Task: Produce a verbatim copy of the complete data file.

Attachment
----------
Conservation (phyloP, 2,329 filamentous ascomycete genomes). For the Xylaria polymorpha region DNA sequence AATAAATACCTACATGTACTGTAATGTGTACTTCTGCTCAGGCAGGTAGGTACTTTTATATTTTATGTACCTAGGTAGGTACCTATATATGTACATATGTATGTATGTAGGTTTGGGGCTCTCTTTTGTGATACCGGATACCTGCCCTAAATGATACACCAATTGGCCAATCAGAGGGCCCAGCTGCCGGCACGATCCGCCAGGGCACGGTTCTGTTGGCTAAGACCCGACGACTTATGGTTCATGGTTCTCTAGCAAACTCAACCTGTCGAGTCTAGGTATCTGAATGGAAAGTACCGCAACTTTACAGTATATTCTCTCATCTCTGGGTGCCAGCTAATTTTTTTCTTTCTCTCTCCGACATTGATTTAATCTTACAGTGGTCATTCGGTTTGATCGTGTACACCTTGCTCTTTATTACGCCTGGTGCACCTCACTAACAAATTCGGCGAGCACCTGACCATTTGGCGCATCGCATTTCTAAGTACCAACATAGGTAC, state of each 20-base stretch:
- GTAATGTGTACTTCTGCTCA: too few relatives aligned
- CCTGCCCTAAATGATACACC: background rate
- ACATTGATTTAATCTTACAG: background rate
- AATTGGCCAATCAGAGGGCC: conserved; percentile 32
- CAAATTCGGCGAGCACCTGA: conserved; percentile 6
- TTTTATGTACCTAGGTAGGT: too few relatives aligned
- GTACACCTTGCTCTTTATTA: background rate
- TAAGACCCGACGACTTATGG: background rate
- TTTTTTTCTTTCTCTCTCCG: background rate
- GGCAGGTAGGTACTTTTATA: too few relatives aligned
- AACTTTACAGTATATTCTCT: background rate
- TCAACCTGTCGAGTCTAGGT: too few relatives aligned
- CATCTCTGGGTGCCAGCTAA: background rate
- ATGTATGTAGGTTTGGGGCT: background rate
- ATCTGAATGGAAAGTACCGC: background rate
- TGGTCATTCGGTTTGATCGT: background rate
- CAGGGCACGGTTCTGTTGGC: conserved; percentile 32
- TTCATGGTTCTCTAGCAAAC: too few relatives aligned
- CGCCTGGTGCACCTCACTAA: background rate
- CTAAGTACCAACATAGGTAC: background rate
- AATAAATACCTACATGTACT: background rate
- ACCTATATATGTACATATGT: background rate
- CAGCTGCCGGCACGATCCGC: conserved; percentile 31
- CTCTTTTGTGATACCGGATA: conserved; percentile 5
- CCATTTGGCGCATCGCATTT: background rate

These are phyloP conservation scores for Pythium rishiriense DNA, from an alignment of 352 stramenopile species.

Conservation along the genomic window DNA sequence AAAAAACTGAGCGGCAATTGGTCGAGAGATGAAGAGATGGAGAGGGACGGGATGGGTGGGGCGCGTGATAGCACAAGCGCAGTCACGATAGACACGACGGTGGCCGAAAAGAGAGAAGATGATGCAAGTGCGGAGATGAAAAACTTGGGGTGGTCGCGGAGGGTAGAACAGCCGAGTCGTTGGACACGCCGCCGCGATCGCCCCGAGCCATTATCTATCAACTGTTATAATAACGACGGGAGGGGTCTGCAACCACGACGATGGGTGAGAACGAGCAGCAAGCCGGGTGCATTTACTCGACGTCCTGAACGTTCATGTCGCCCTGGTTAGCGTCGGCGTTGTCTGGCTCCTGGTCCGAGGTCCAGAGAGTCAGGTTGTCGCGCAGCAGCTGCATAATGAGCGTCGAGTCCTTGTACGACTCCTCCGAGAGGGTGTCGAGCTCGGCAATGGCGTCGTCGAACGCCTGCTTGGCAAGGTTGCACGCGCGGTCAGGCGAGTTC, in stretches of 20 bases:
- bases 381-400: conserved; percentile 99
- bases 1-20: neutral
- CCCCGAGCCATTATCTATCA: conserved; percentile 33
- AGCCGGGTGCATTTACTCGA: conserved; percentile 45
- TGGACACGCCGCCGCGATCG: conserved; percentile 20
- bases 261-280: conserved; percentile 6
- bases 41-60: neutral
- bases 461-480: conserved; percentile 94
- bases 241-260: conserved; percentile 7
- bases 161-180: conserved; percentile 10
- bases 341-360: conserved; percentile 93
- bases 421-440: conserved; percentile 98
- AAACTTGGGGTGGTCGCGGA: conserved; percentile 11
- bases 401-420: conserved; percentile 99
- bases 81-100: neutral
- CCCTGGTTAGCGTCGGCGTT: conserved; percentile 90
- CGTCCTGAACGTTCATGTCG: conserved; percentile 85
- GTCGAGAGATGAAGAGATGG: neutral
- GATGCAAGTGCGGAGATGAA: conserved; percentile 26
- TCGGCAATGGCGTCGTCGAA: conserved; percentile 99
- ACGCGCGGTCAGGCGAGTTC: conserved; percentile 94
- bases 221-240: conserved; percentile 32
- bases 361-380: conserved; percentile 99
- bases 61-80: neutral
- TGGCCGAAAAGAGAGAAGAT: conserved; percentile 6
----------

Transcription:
Conservation (phyloP, 2,329 filamentous ascomycete genomes). For the Xylaria polymorpha region DNA sequence AATAAATACCTACATGTACTGTAATGTGTACTTCTGCTCAGGCAGGTAGGTACTTTTATATTTTATGTACCTAGGTAGGTACCTATATATGTACATATGTATGTATGTAGGTTTGGGGCTCTCTTTTGTGATACCGGATACCTGCCCTAAATGATACACCAATTGGCCAATCAGAGGGCCCAGCTGCCGGCACGATCCGCCAGGGCACGGTTCTGTTGGCTAAGACCCGACGACTTATGGTTCATGGTTCTCTAGCAAACTCAACCTGTCGAGTCTAGGTATCTGAATGGAAAGTACCGCAACTTTACAGTATATTCTCTCATCTCTGGGTGCCAGCTAATTTTTTTCTTTCTCTCTCCGACATTGATTTAATCTTACAGTGGTCATTCGGTTTGATCGTGTACACCTTGCTCTTTATTACGCCTGGTGCACCTCACTAACAAATTCGGCGAGCACCTGACCATTTGGCGCATCGCATTTCTAAGTACCAACATAGGTAC, state of each 20-base stretch:
- GTAATGTGTACTTCTGCTCA: too few relatives aligned
- CCTGCCCTAAATGATACACC: background rate
- ACATTGATTTAATCTTACAG: background rate
- AATTGGCCAATCAGAGGGCC: conserved; percentile 32
- CAAATTCGGCGAGCACCTGA: conserved; percentile 6
- TTTTATGTACCTAGGTAGGT: too few relatives aligned
- GTACACCTTGCTCTTTATTA: background rate
- TAAGACCCGACGACTTATGG: background rate
- TTTTTTTCTTTCTCTCTCCG: background rate
- GGCAGGTAGGTACTTTTATA: too few relatives aligned
- AACTTTACAGTATATTCTCT: background rate
- TCAACCTGTCGAGTCTAGGT: too few relatives aligned
- CATCTCTGGGTGCCAGCTAA: background rate
- ATGTATGTAGGTTTGGGGCT: background rate
- ATCTGAATGGAAAGTACCGC: background rate
- TGGTCATTCGGTTTGATCGT: background rate
- CAGGGCACGGTTCTGTTGGC: conserved; percentile 32
- TTCATGGTTCTCTAGCAAAC: too few relatives aligned
- CGCCTGGTGCACCTCACTAA: background rate
- CTAAGTACCAACATAGGTAC: background rate
- AATAAATACCTACATGTACT: background rate
- ACCTATATATGTACATATGT: background rate
- CAGCTGCCGGCACGATCCGC: conserved; percentile 31
- CTCTTTTGTGATACCGGATA: conserved; percentile 5
- CCATTTGGCGCATCGCATTT: background rate

These are phyloP conservation scores for Pythium rishiriense DNA, from an alignment of 352 stramenopile species.

Conservation along the genomic window DNA sequence AAAAAACTGAGCGGCAATTGGTCGAGAGATGAAGAGATGGAGAGGGACGGGATGGGTGGGGCGCGTGATAGCACAAGCGCAGTCACGATAGACACGACGGTGGCCGAAAAGAGAGAAGATGATGCAAGTGCGGAGATGAAAAACTTGGGGTGGTCGCGGAGGGTAGAACAGCCGAGTCGTTGGACACGCCGCCGCGATCGCCCCGAGCCATTATCTATCAACTGTTATAATAACGACGGGAGGGGTCTGCAACCACGACGATGGGTGAGAACGAGCAGCAAGCCGGGTGCATTTACTCGACGTCCTGAACGTTCATGTCGCCCTGGTTAGCGTCGGCGTTGTCTGGCTCCTGGTCCGAGGTCCAGAGAGTCAGGTTGTCGCGCAGCAGCTGCATAATGAGCGTCGAGTCCTTGTACGACTCCTCCGAGAGGGTGTCGAGCTCGGCAATGGCGTCGTCGAACGCCTGCTTGGCAAGGTTGCACGCGCGGTCAGGCGAGTTC, in stretches of 20 bases:
- bases 381-400: conserved; percentile 99
- bases 1-20: neutral
- CCCCGAGCCATTATCTATCA: conserved; percentile 33
- AGCCGGGTGCATTTACTCGA: conserved; percentile 45
- TGGACACGCCGCCGCGATCG: conserved; percentile 20
- bases 261-280: conserved; percentile 6
- bases 41-60: neutral
- bases 461-480: conserved; percentile 94
- bases 241-260: conserved; percentile 7
- bases 161-180: conserved; percentile 10
- bases 341-360: conserved; percentile 93
- bases 421-440: conserved; percentile 98
- AAACTTGGGGTGGTCGCGGA: conserved; percentile 11
- bases 401-420: conserved; percentile 99
- bases 81-100: neutral
- CCCTGGTTAGCGTCGGCGTT: conserved; percentile 90
- CGTCCTGAACGTTCATGTCG: conserved; percentile 85
- GTCGAGAGATGAAGAGATGG: neutral
- GATGCAAGTGCGGAGATGAA: conserved; percentile 26
- TCGGCAATGGCGTCGTCGAA: conserved; percentile 99
- ACGCGCGGTCAGGCGAGTTC: conserved; percentile 94
- bases 221-240: conserved; percentile 32
- bases 361-380: conserved; percentile 99
- bases 61-80: neutral
- TGGCCGAAAAGAGAGAAGAT: conserved; percentile 6